Reversing the declining trend
Most Australian women (84.4%) have a caesarean for subsequent births after a caesarean. Only 15.5% of women have a VBAC. In private hospitals, this rate is even lower, at 11%. Internationally, VBAC rates vary from 45-55% in Finland, Sweden and the Netherlands to 10% in the United States.
VBAC rates have declined internationally since 1999 when the American College of Obstetricians and Gynecologists (ACOG) changed its VBAC guidelines. Only facilities that had immediate access to an operating theatre, rather than “within a reasonable time frame”, were recommended to offer VBAC.
The ripple effect of this decision led to VBAC no longer being offered in many smaller hospitals and birthing centres, and the popularity of elective caesarean increased. This also impacted on countries such as Australia, where the VBAC rate was once around 60%.
More recent ACOG guidelines recognise the restrictive aspect of the term “immediate access” and suggest VBACs can occur in other settings as long as logistical emergency plans are in place.
However, it’s hard to change an established culture and it will take time.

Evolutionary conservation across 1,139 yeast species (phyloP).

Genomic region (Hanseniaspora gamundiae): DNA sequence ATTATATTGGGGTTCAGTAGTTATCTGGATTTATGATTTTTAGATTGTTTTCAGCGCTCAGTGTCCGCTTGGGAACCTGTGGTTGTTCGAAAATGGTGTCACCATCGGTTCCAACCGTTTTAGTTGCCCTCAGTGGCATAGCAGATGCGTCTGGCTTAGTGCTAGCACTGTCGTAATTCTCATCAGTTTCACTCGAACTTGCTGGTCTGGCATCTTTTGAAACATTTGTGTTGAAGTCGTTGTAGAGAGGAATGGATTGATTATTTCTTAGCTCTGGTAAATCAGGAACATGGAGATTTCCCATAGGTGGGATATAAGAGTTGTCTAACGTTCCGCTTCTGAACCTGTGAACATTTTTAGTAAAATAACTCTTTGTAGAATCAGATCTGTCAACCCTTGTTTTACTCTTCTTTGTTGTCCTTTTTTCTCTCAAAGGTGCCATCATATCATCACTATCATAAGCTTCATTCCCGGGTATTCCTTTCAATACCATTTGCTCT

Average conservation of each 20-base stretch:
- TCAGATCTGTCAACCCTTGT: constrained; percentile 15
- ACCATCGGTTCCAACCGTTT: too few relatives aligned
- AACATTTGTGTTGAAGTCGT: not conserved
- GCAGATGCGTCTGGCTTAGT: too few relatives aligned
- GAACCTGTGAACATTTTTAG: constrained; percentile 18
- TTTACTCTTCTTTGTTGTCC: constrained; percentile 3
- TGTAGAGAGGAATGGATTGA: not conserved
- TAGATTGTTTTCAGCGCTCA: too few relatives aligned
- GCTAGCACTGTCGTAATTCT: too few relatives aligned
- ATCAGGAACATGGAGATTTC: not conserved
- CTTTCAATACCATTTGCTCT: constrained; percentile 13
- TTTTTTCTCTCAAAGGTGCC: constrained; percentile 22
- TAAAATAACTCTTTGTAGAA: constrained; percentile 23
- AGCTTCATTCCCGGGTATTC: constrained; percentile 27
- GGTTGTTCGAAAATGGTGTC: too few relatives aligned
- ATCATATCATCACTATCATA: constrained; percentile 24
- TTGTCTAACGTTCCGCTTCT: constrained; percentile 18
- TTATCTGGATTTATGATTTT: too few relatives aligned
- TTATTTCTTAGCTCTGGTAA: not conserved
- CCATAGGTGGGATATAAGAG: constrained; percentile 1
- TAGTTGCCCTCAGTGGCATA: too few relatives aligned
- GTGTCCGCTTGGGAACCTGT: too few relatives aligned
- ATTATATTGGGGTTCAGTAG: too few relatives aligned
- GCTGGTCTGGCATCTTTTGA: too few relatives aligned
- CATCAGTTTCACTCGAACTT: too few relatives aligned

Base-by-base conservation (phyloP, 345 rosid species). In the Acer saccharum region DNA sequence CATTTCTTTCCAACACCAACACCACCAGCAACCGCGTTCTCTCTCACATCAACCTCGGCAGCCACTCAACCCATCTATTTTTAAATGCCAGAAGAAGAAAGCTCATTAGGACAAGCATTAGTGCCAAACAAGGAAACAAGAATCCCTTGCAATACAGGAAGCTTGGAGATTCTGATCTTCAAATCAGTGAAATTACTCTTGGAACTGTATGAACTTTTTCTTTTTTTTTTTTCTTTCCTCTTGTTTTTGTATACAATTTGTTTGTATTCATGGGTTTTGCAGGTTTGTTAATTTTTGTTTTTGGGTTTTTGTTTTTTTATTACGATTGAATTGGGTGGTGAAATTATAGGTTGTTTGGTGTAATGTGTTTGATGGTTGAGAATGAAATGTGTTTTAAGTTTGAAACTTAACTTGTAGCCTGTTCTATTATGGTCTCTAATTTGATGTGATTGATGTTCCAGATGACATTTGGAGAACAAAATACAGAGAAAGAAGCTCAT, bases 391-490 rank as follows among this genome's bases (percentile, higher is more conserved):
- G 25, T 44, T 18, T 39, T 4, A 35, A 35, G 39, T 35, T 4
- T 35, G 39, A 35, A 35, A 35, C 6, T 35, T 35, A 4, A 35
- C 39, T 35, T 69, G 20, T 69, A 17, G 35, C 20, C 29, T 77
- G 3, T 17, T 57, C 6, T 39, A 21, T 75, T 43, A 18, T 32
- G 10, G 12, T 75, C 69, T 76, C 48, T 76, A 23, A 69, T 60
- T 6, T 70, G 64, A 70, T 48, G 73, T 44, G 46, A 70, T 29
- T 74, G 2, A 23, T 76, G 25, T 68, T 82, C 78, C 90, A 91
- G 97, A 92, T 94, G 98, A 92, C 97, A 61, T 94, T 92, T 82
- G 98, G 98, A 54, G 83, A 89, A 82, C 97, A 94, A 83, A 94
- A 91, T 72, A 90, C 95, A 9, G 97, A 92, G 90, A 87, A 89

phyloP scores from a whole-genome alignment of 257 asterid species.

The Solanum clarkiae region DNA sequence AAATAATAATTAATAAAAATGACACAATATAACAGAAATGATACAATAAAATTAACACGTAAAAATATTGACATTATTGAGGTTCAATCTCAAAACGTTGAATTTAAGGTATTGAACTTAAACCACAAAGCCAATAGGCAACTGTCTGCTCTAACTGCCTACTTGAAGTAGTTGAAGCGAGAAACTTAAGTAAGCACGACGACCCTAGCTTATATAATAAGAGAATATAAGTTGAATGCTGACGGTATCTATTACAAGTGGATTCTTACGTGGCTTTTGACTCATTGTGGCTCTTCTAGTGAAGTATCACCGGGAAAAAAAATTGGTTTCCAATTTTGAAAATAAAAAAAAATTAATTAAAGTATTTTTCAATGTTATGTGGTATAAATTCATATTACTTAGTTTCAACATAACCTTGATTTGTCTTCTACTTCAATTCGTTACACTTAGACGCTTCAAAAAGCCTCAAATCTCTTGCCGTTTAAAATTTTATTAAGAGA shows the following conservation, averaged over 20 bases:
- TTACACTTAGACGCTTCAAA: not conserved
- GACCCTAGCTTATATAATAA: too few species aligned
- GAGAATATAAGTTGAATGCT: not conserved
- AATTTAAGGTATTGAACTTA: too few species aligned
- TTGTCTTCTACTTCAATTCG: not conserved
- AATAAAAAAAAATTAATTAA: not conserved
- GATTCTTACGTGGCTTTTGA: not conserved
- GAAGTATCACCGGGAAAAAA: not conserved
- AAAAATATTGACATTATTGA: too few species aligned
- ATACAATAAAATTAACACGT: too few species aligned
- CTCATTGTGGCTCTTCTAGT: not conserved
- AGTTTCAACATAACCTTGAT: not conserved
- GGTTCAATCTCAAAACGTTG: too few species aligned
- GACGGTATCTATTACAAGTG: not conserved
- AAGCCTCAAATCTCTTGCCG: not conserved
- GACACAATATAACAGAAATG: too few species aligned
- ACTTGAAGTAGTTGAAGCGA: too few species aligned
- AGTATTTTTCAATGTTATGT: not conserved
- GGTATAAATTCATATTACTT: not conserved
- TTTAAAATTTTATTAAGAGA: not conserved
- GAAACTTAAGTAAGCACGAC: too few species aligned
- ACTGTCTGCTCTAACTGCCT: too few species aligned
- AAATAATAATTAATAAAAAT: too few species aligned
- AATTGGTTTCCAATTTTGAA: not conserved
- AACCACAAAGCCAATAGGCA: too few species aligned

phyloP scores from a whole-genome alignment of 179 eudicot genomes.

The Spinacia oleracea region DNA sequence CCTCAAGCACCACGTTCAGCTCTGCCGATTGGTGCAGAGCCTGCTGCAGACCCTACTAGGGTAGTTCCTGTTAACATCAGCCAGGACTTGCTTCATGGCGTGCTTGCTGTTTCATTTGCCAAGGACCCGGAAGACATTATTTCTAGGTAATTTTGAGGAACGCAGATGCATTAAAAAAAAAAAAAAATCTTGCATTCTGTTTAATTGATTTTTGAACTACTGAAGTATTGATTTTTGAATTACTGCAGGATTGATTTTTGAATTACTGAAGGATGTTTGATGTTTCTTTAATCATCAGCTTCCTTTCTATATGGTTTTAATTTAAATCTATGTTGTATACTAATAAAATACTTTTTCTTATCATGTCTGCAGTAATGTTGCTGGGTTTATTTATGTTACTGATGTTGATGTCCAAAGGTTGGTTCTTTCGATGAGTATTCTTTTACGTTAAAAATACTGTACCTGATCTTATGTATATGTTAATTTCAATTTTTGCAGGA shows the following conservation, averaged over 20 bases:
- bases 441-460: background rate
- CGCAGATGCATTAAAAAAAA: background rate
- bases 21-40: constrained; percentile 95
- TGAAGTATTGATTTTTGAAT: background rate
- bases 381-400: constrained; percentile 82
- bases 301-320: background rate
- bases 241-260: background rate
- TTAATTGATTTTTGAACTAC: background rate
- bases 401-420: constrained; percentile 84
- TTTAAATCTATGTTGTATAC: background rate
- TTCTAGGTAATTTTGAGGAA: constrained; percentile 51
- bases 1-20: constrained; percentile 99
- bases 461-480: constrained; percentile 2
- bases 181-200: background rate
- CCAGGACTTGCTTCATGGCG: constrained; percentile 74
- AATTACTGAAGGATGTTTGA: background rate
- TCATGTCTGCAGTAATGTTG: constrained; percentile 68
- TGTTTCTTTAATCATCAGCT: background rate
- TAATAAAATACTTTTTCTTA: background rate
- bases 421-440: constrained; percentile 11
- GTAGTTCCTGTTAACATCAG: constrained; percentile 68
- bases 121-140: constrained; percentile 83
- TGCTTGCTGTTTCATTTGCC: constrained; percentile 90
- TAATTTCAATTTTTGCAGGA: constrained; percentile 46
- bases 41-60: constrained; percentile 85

What drives women’s decisions?
We have been investigating what motivates women to chose VBAC or repeat caesarean section.
In one study, we found belief systems fell within a broader motherbirth or childbirth paradigm. On the “motherbirth” side, the mother’s physical health and emotional well-being were seen as important, in order for her to care for her baby. These women were more likely to choose a VBAC.
On the “childbirth” side, the mother put the needs of the baby above her own needs and took a more sacrificial perspective, seeing this as what a “good mother” would do. These women were more likely to choose a repeat caesarean section.
More recently, we explored the rising trend of women seeking a homebirth after caesarean section in Australia. While a small percentage (0.4%) of women in Australia choose the option of a homebirth, more appear to be doing so after a previous caesarean (also known as a HBAC) than previously.